Your reaction to even these examples may provide some clue to values you yourself have. Any frustration or annoyance would suggest I've touched on one of your values. To find out which one I'd suggest you answer the question "What's important to me about having the opinion I do about what Alison has written."

It's such a hard concept to convey because the more important a value is the more strongly we will defend our reaction, and more strongly believe that the other person is wrong. I can't tell you the number of times conversations have become very fraught because even my explanation makes the other person feel like I'm defending the other person's actions! Or perhaps disagreeing with them on something they feel is a part of who they are, and agreement on our core values is fundamental to our relationship.

I'm not suggesting the behaviour being experienced is acceptable - just that the strength of our reaction has nothing to do with the other person - and is all about our value, and our need for it to be met. If we didn't have it as a value we wouldn't react the same way. It might not feel like that because currently we're still in the throws of our relationship with the value.

The best metaphor I can think of is relationships - we've all know people who are in love with the wrong person, and will defend to all comers the other person's unacceptable behaviour. It's only once the person's hold on them has been released that they suddenly can see the behaviour for what it is - unacceptable. Or they develop some self esteem or confidence and stand up for more acceptable treatment, and renegotiate the terms of their relationship.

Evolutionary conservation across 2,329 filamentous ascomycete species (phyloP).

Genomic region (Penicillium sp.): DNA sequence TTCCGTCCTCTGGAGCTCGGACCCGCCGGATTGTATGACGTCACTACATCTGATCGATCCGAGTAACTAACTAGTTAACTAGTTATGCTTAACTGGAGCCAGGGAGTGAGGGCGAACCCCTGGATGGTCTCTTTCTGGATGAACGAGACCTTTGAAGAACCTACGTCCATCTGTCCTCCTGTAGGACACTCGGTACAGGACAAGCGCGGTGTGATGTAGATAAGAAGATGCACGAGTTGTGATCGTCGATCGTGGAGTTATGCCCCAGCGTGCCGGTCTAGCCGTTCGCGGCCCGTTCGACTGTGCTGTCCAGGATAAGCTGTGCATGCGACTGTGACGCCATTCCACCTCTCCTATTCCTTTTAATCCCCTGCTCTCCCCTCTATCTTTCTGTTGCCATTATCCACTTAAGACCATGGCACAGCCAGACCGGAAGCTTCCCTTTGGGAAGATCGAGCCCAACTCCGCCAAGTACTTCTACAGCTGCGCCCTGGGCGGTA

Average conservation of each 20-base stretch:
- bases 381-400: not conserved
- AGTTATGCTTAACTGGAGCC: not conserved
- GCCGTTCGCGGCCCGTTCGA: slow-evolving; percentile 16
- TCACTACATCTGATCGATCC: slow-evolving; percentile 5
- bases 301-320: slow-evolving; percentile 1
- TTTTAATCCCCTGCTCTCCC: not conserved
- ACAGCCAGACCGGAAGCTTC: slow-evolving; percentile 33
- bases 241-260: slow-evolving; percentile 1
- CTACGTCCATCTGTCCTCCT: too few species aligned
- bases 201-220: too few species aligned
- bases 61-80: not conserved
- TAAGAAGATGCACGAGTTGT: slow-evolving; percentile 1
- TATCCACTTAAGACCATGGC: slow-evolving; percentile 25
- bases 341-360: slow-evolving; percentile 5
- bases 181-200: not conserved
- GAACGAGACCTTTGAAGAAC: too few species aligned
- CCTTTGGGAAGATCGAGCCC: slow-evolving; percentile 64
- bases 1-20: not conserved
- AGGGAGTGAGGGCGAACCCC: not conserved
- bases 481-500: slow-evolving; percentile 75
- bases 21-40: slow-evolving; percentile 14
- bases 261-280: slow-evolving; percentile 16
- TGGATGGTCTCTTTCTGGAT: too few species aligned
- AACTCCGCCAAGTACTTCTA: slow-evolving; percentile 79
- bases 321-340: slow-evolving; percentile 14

Values can be a little like that - it's only when we've taken a step back from them that we can see how it might be ruling our life, and perhaps driving some unacceptable behaviours (or behaviours that get in the way of us achieving our goals) . The series of posts using my values as examples shows how to determine what they are and what do do when one might have got too big for its boots!

It's perhaps why I find it such an interesting subject because they drive the majority of our actions but being unconscious often lead to much misunderstanding, miscommunication, and conflict, and my values are met when I try to make sense of that with others - especially because everyone is different :-).
I could go on (I suspect my values of truth, contribution and integrity (via doing a good job) drive my desire to keep writing) but will leave you in peace, and I hope contemplation, of how your values may be driving conflicts in your life, and some ideas how these may be resolved.

Coaching is available to help you discover your values, resolve conflicts and understand how your values can be used to support you achieving your goals call me +44 (0)7770 538159